Neurotransmitter role of endogenous morphine in CNS
Guarna M, Ghelardini C, Galeotti N, Stefano GB, Bianchi E.
Department of Anatomical and Biomedical Sciences,
University of Siena, Italy.
Med Sci Monit. 2005 Jun;11(6):RA190-193.


Endogenous morphine is present in the mammalian brain as determined by gas chromatography/mass spectrometry. The criteria essential for satisfying the definition of morphine as a neurotransmitter are examined. The detection of endogenous morphine-like compounds inside brain neurons by immunocytochemistry and the Ca(+) dependent release of endogenous morphine from rat brain slices provide evidence for its transmitter status. Indirect evidence that endogenous morphine modulates thermonociception and weakens memory through mu opioid receptors again supports a neurotransmitter role for this chemical messenger. Evidence has been found for its endogenous synthesis in animal tissues as well. These findings indicate that endogenous morphine might function as neuromodulator/neurotransmitter agent in the CNS.
Morphine: structure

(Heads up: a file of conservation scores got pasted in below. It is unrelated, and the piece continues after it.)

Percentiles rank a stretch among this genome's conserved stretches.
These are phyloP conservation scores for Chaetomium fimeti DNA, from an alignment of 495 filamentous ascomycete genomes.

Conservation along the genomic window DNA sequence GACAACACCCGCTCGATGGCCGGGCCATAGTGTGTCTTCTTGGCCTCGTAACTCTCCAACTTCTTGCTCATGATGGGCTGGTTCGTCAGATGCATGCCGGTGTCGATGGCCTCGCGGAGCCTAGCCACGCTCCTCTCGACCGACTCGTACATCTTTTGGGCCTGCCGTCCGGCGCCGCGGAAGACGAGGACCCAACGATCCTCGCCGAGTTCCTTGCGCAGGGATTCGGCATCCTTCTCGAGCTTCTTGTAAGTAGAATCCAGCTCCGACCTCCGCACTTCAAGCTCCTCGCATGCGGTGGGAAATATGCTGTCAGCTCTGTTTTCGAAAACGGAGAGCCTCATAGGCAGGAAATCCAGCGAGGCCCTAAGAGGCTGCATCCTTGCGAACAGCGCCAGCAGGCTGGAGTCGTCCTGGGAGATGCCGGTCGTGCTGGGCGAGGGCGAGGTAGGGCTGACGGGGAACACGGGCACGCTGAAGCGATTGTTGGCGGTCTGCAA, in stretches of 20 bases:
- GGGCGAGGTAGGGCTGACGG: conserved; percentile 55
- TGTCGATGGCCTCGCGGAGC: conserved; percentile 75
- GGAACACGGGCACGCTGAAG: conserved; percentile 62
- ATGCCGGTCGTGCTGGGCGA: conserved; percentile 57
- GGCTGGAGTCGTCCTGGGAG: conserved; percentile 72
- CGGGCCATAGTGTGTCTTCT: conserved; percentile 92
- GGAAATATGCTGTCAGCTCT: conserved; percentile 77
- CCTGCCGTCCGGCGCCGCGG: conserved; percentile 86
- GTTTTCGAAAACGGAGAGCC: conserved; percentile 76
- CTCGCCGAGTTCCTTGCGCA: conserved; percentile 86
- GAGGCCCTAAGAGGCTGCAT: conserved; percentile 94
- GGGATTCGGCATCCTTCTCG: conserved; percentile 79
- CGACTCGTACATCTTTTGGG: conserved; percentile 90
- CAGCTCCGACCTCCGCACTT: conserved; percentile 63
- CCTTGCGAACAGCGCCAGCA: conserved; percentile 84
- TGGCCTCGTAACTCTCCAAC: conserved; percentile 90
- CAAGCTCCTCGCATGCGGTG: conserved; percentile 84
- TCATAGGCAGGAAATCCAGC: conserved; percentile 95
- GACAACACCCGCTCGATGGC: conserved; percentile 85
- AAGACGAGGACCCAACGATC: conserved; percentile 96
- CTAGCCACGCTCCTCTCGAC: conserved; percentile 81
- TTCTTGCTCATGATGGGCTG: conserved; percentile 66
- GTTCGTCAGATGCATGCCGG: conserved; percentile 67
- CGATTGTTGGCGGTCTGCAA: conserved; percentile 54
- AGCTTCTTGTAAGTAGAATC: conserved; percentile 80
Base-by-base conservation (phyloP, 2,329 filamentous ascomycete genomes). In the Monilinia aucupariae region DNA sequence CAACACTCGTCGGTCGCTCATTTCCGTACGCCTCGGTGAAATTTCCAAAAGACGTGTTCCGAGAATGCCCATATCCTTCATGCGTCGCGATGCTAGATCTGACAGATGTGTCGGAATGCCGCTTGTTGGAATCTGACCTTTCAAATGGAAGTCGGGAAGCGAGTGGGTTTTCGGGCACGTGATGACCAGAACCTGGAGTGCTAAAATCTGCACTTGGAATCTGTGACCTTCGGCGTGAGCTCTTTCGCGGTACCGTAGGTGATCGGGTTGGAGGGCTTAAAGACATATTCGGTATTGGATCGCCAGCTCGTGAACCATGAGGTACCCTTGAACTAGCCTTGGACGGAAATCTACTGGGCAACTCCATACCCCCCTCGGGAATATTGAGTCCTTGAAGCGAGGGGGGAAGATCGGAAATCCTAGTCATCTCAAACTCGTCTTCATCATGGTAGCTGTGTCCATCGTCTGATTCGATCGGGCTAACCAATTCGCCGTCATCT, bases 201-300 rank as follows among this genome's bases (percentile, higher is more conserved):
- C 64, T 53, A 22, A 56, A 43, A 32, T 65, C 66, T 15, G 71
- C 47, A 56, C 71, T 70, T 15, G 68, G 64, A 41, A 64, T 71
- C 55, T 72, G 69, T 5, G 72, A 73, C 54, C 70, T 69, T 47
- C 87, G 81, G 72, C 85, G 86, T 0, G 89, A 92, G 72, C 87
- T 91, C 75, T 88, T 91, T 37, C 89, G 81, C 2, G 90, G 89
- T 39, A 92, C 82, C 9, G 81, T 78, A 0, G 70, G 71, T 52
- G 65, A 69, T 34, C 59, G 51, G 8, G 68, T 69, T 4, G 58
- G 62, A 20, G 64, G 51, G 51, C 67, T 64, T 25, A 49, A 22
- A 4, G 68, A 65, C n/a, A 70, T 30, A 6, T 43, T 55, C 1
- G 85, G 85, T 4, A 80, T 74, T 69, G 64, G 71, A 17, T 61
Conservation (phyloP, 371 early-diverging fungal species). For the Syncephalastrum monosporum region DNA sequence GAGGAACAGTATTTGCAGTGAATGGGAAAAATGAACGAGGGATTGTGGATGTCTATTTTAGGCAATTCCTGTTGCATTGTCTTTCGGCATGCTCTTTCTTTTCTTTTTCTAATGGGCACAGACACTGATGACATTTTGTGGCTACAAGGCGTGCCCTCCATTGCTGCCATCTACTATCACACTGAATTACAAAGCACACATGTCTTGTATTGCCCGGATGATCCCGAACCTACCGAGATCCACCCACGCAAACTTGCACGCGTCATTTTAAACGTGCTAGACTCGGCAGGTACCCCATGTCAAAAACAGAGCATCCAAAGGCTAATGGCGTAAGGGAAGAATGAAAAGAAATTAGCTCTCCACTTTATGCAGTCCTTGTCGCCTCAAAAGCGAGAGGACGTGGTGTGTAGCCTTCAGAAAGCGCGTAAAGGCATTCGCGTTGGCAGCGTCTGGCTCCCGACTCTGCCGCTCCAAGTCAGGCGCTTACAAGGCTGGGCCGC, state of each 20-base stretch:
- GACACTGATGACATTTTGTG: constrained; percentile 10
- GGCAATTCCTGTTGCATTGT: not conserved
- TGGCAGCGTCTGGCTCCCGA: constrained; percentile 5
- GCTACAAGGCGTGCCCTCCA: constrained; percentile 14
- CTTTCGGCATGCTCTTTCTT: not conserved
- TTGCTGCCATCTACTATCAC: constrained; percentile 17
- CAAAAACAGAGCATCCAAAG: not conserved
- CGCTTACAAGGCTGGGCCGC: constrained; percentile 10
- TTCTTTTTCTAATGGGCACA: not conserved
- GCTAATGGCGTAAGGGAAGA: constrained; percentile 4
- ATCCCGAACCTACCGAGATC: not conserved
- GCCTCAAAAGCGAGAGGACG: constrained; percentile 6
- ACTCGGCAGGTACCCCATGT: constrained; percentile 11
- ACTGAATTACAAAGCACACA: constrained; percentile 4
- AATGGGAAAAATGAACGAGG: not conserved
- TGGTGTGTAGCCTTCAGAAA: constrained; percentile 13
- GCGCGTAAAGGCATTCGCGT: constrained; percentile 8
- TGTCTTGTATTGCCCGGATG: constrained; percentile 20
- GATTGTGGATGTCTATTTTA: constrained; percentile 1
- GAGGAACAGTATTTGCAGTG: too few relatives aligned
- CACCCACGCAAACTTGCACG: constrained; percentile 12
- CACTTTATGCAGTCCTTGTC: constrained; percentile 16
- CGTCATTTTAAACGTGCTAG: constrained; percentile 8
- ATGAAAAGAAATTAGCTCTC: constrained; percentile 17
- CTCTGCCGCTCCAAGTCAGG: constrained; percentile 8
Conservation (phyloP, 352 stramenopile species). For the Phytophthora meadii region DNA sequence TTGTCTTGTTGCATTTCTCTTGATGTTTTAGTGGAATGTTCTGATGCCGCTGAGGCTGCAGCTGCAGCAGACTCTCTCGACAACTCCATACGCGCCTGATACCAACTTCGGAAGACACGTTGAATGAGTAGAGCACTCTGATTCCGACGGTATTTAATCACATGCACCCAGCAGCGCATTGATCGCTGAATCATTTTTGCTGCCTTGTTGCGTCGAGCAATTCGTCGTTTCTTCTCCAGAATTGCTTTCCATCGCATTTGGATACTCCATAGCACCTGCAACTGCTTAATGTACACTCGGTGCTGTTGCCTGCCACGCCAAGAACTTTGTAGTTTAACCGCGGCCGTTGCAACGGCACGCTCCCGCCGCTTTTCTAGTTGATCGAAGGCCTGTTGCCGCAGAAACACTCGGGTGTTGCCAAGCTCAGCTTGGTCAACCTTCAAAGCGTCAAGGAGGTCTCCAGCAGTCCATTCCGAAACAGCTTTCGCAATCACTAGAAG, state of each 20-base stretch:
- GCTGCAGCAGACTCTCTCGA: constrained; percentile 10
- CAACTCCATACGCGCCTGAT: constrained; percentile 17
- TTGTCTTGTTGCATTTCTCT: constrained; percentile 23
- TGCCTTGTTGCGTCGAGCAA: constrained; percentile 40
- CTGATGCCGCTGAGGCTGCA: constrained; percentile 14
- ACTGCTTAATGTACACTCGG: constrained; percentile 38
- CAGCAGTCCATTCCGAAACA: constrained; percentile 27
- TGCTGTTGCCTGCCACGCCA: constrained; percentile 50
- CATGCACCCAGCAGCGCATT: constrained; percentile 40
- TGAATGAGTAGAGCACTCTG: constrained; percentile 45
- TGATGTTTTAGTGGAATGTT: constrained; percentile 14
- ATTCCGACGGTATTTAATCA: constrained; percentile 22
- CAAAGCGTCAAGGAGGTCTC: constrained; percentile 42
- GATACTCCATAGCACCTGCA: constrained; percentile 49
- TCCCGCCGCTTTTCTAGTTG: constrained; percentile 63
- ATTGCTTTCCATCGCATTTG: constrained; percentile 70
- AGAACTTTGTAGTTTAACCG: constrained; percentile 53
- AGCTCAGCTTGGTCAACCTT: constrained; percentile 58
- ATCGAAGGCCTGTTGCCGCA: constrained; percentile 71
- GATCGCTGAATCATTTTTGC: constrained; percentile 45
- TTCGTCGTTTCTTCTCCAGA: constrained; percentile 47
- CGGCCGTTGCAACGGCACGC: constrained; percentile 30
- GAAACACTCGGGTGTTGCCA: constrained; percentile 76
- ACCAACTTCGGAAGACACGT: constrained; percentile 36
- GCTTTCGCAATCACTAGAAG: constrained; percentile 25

Endogenous morphine
Morphine biosynthesis?
Is morphine an antidepressant?
Morphine and sleep architecture
Morphinergic signalling system utilising NO
Opioids, depression and learned helplessness
Human white blood cells synthesize morphine
Morphine in amygdala and the mu3 opiate receptor
Morphine directly inhibits nociceptors in inflamed skin
Once-daily slow release oral morphine (SROM) capsules
Endogenous morphine and ACTH association in the brain
Endogenous morphine has signaling functions in Purkinje cells
Opioids, pain and the immune system in evolutionary perspective

and further reading

Future Opioids
BLTC Research
Utopian Surgery?
The Abolitionist Project
The Hedonistic Imperative
The Reproductive Revolution
Critique of Huxley's Brave New World

The Good Drug Guide
The Good Drug Guide

The Responsible Parent's Guide
To Healthy Mood Boosters For All The Family